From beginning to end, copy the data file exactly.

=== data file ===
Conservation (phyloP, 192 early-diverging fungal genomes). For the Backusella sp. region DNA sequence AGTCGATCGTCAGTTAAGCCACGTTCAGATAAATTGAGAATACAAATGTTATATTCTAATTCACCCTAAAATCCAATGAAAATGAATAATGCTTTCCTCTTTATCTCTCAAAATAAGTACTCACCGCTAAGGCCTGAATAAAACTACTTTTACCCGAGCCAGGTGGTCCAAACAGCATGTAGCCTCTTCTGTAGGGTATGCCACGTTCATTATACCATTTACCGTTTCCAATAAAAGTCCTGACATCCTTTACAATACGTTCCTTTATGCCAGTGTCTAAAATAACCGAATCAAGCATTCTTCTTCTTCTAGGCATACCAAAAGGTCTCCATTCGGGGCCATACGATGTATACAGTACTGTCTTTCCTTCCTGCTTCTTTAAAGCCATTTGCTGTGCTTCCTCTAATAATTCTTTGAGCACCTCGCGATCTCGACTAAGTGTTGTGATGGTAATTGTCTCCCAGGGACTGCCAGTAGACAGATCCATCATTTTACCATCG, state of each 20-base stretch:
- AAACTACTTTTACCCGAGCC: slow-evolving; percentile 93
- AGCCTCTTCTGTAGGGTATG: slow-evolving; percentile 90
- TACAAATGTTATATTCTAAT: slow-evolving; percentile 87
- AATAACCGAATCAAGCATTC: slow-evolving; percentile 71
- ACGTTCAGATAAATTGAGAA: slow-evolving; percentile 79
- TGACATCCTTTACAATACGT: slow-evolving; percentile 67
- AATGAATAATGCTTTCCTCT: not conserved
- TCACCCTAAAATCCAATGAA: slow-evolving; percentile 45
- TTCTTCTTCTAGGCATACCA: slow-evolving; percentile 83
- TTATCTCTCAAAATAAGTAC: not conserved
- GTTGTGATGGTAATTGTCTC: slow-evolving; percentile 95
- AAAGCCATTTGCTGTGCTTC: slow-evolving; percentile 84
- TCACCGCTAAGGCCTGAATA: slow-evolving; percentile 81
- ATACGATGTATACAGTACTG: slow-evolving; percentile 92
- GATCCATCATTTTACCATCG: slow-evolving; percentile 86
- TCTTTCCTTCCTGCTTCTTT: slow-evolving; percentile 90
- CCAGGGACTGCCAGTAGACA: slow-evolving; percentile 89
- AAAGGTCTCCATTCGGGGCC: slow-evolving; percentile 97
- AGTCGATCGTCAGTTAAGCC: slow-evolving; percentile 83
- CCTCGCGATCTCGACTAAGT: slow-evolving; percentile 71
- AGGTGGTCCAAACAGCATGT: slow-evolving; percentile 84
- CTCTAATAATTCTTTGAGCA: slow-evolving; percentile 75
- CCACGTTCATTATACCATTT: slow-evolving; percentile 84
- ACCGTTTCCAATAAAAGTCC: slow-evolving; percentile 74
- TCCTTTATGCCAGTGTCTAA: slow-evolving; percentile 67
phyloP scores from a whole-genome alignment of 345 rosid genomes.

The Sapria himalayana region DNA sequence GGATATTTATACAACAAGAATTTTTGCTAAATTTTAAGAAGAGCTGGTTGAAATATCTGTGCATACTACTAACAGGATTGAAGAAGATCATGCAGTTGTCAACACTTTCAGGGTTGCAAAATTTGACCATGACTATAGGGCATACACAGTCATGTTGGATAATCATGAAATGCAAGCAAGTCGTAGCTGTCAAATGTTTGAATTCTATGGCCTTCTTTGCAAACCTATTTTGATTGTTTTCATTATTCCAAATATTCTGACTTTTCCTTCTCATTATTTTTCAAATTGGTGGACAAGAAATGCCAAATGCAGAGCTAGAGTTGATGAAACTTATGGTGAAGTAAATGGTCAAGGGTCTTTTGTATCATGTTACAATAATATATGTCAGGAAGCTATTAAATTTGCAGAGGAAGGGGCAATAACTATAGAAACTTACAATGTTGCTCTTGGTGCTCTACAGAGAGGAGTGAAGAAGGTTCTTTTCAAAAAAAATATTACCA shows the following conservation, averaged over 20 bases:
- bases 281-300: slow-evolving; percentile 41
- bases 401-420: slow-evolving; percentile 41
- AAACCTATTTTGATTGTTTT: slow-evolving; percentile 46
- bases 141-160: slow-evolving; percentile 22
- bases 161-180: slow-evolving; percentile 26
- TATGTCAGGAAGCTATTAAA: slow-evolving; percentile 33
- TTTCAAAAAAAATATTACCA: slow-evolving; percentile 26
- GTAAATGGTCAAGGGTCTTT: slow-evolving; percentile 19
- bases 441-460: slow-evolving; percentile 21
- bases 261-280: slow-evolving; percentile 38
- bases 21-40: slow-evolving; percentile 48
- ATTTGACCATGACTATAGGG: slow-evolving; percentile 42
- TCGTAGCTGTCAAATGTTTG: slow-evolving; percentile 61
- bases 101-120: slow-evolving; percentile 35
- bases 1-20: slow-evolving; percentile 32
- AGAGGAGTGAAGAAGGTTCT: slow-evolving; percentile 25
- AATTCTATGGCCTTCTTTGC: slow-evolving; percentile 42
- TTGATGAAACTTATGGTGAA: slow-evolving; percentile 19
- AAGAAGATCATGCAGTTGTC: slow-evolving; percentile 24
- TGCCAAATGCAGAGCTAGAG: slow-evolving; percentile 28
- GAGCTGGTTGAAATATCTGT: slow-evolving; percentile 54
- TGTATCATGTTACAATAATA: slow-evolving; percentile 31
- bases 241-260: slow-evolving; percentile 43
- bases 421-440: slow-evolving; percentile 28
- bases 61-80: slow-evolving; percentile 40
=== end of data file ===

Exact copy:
Conservation (phyloP, 192 early-diverging fungal genomes). For the Backusella sp. region DNA sequence AGTCGATCGTCAGTTAAGCCACGTTCAGATAAATTGAGAATACAAATGTTATATTCTAATTCACCCTAAAATCCAATGAAAATGAATAATGCTTTCCTCTTTATCTCTCAAAATAAGTACTCACCGCTAAGGCCTGAATAAAACTACTTTTACCCGAGCCAGGTGGTCCAAACAGCATGTAGCCTCTTCTGTAGGGTATGCCACGTTCATTATACCATTTACCGTTTCCAATAAAAGTCCTGACATCCTTTACAATACGTTCCTTTATGCCAGTGTCTAAAATAACCGAATCAAGCATTCTTCTTCTTCTAGGCATACCAAAAGGTCTCCATTCGGGGCCATACGATGTATACAGTACTGTCTTTCCTTCCTGCTTCTTTAAAGCCATTTGCTGTGCTTCCTCTAATAATTCTTTGAGCACCTCGCGATCTCGACTAAGTGTTGTGATGGTAATTGTCTCCCAGGGACTGCCAGTAGACAGATCCATCATTTTACCATCG, state of each 20-base stretch:
- AAACTACTTTTACCCGAGCC: slow-evolving; percentile 93
- AGCCTCTTCTGTAGGGTATG: slow-evolving; percentile 90
- TACAAATGTTATATTCTAAT: slow-evolving; percentile 87
- AATAACCGAATCAAGCATTC: slow-evolving; percentile 71
- ACGTTCAGATAAATTGAGAA: slow-evolving; percentile 79
- TGACATCCTTTACAATACGT: slow-evolving; percentile 67
- AATGAATAATGCTTTCCTCT: not conserved
- TCACCCTAAAATCCAATGAA: slow-evolving; percentile 45
- TTCTTCTTCTAGGCATACCA: slow-evolving; percentile 83
- TTATCTCTCAAAATAAGTAC: not conserved
- GTTGTGATGGTAATTGTCTC: slow-evolving; percentile 95
- AAAGCCATTTGCTGTGCTTC: slow-evolving; percentile 84
- TCACCGCTAAGGCCTGAATA: slow-evolving; percentile 81
- ATACGATGTATACAGTACTG: slow-evolving; percentile 92
- GATCCATCATTTTACCATCG: slow-evolving; percentile 86
- TCTTTCCTTCCTGCTTCTTT: slow-evolving; percentile 90
- CCAGGGACTGCCAGTAGACA: slow-evolving; percentile 89
- AAAGGTCTCCATTCGGGGCC: slow-evolving; percentile 97
- AGTCGATCGTCAGTTAAGCC: slow-evolving; percentile 83
- CCTCGCGATCTCGACTAAGT: slow-evolving; percentile 71
- AGGTGGTCCAAACAGCATGT: slow-evolving; percentile 84
- CTCTAATAATTCTTTGAGCA: slow-evolving; percentile 75
- CCACGTTCATTATACCATTT: slow-evolving; percentile 84
- ACCGTTTCCAATAAAAGTCC: slow-evolving; percentile 74
- TCCTTTATGCCAGTGTCTAA: slow-evolving; percentile 67
phyloP scores from a whole-genome alignment of 345 rosid genomes.

The Sapria himalayana region DNA sequence GGATATTTATACAACAAGAATTTTTGCTAAATTTTAAGAAGAGCTGGTTGAAATATCTGTGCATACTACTAACAGGATTGAAGAAGATCATGCAGTTGTCAACACTTTCAGGGTTGCAAAATTTGACCATGACTATAGGGCATACACAGTCATGTTGGATAATCATGAAATGCAAGCAAGTCGTAGCTGTCAAATGTTTGAATTCTATGGCCTTCTTTGCAAACCTATTTTGATTGTTTTCATTATTCCAAATATTCTGACTTTTCCTTCTCATTATTTTTCAAATTGGTGGACAAGAAATGCCAAATGCAGAGCTAGAGTTGATGAAACTTATGGTGAAGTAAATGGTCAAGGGTCTTTTGTATCATGTTACAATAATATATGTCAGGAAGCTATTAAATTTGCAGAGGAAGGGGCAATAACTATAGAAACTTACAATGTTGCTCTTGGTGCTCTACAGAGAGGAGTGAAGAAGGTTCTTTTCAAAAAAAATATTACCA shows the following conservation, averaged over 20 bases:
- bases 281-300: slow-evolving; percentile 41
- bases 401-420: slow-evolving; percentile 41
- AAACCTATTTTGATTGTTTT: slow-evolving; percentile 46
- bases 141-160: slow-evolving; percentile 22
- bases 161-180: slow-evolving; percentile 26
- TATGTCAGGAAGCTATTAAA: slow-evolving; percentile 33
- TTTCAAAAAAAATATTACCA: slow-evolving; percentile 26
- GTAAATGGTCAAGGGTCTTT: slow-evolving; percentile 19
- bases 441-460: slow-evolving; percentile 21
- bases 261-280: slow-evolving; percentile 38
- bases 21-40: slow-evolving; percentile 48
- ATTTGACCATGACTATAGGG: slow-evolving; percentile 42
- TCGTAGCTGTCAAATGTTTG: slow-evolving; percentile 61
- bases 101-120: slow-evolving; percentile 35
- bases 1-20: slow-evolving; percentile 32
- AGAGGAGTGAAGAAGGTTCT: slow-evolving; percentile 25
- AATTCTATGGCCTTCTTTGC: slow-evolving; percentile 42
- TTGATGAAACTTATGGTGAA: slow-evolving; percentile 19
- AAGAAGATCATGCAGTTGTC: slow-evolving; percentile 24
- TGCCAAATGCAGAGCTAGAG: slow-evolving; percentile 28
- GAGCTGGTTGAAATATCTGT: slow-evolving; percentile 54
- TGTATCATGTTACAATAATA: slow-evolving; percentile 31
- bases 241-260: slow-evolving; percentile 43
- bases 421-440: slow-evolving; percentile 28
- bases 61-80: slow-evolving; percentile 40